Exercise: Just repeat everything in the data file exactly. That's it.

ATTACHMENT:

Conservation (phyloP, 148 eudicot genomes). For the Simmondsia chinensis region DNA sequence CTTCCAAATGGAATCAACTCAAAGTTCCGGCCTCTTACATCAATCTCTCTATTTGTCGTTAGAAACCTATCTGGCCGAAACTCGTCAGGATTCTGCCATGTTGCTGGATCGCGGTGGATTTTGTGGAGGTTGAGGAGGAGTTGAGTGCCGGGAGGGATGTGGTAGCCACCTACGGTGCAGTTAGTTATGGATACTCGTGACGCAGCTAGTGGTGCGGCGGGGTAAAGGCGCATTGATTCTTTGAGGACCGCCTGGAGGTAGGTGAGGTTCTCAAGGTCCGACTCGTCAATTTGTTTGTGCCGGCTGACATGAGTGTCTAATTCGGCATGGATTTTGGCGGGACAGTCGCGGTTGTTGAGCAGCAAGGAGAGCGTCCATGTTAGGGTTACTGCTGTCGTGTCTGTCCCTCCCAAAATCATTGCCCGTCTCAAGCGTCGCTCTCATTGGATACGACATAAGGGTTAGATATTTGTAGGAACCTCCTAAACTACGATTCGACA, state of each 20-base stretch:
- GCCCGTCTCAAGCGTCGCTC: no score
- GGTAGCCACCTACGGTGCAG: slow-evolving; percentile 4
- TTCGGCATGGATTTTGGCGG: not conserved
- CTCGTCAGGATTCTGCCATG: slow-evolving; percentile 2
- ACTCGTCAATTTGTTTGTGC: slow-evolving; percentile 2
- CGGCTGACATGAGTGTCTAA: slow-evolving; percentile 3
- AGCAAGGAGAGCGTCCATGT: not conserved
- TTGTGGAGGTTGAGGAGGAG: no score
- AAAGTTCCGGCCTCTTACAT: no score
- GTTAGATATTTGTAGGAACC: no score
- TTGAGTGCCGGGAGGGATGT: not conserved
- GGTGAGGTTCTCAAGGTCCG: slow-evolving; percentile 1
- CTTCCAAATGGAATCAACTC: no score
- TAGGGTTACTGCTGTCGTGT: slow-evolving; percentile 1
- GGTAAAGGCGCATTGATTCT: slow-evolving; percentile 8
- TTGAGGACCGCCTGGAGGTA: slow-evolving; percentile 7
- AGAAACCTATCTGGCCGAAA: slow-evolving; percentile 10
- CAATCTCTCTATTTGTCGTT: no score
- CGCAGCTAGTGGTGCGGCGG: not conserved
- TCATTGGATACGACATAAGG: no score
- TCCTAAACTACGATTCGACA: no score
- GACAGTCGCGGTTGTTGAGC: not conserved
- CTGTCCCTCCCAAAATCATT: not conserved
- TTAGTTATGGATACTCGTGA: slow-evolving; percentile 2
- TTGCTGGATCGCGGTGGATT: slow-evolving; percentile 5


Conservation (phyloP, 148 eudicot genomes). For the Simmondsia chinensis region DNA sequence CTTCCAAATGGAATCAACTCAAAGTTCCGGCCTCTTACATCAATCTCTCTATTTGTCGTTAGAAACCTATCTGGCCGAAACTCGTCAGGATTCTGCCATGTTGCTGGATCGCGGTGGATTTTGTGGAGGTTGAGGAGGAGTTGAGTGCCGGGAGGGATGTGGTAGCCACCTACGGTGCAGTTAGTTATGGATACTCGTGACGCAGCTAGTGGTGCGGCGGGGTAAAGGCGCATTGATTCTTTGAGGACCGCCTGGAGGTAGGTGAGGTTCTCAAGGTCCGACTCGTCAATTTGTTTGTGCCGGCTGACATGAGTGTCTAATTCGGCATGGATTTTGGCGGGACAGTCGCGGTTGTTGAGCAGCAAGGAGAGCGTCCATGTTAGGGTTACTGCTGTCGTGTCTGTCCCTCCCAAAATCATTGCCCGTCTCAAGCGTCGCTCTCATTGGATACGACATAAGGGTTAGATATTTGTAGGAACCTCCTAAACTACGATTCGACA, state of each 20-base stretch:
- GCCCGTCTCAAGCGTCGCTC: no score
- GGTAGCCACCTACGGTGCAG: slow-evolving; percentile 4
- TTCGGCATGGATTTTGGCGG: not conserved
- CTCGTCAGGATTCTGCCATG: slow-evolving; percentile 2
- ACTCGTCAATTTGTTTGTGC: slow-evolving; percentile 2
- CGGCTGACATGAGTGTCTAA: slow-evolving; percentile 3
- AGCAAGGAGAGCGTCCATGT: not conserved
- TTGTGGAGGTTGAGGAGGAG: no score
- AAAGTTCCGGCCTCTTACAT: no score
- GTTAGATATTTGTAGGAACC: no score
- TTGAGTGCCGGGAGGGATGT: not conserved
- GGTGAGGTTCTCAAGGTCCG: slow-evolving; percentile 1
- CTTCCAAATGGAATCAACTC: no score
- TAGGGTTACTGCTGTCGTGT: slow-evolving; percentile 1
- GGTAAAGGCGCATTGATTCT: slow-evolving; percentile 8
- TTGAGGACCGCCTGGAGGTA: slow-evolving; percentile 7
- AGAAACCTATCTGGCCGAAA: slow-evolving; percentile 10
- CAATCTCTCTATTTGTCGTT: no score
- CGCAGCTAGTGGTGCGGCGG: not conserved
- TCATTGGATACGACATAAGG: no score
- TCCTAAACTACGATTCGACA: no score
- GACAGTCGCGGTTGTTGAGC: not conserved
- CTGTCCCTCCCAAAATCATT: not conserved
- TTAGTTATGGATACTCGTGA: slow-evolving; percentile 2
- TTGCTGGATCGCGGTGGATT: slow-evolving; percentile 5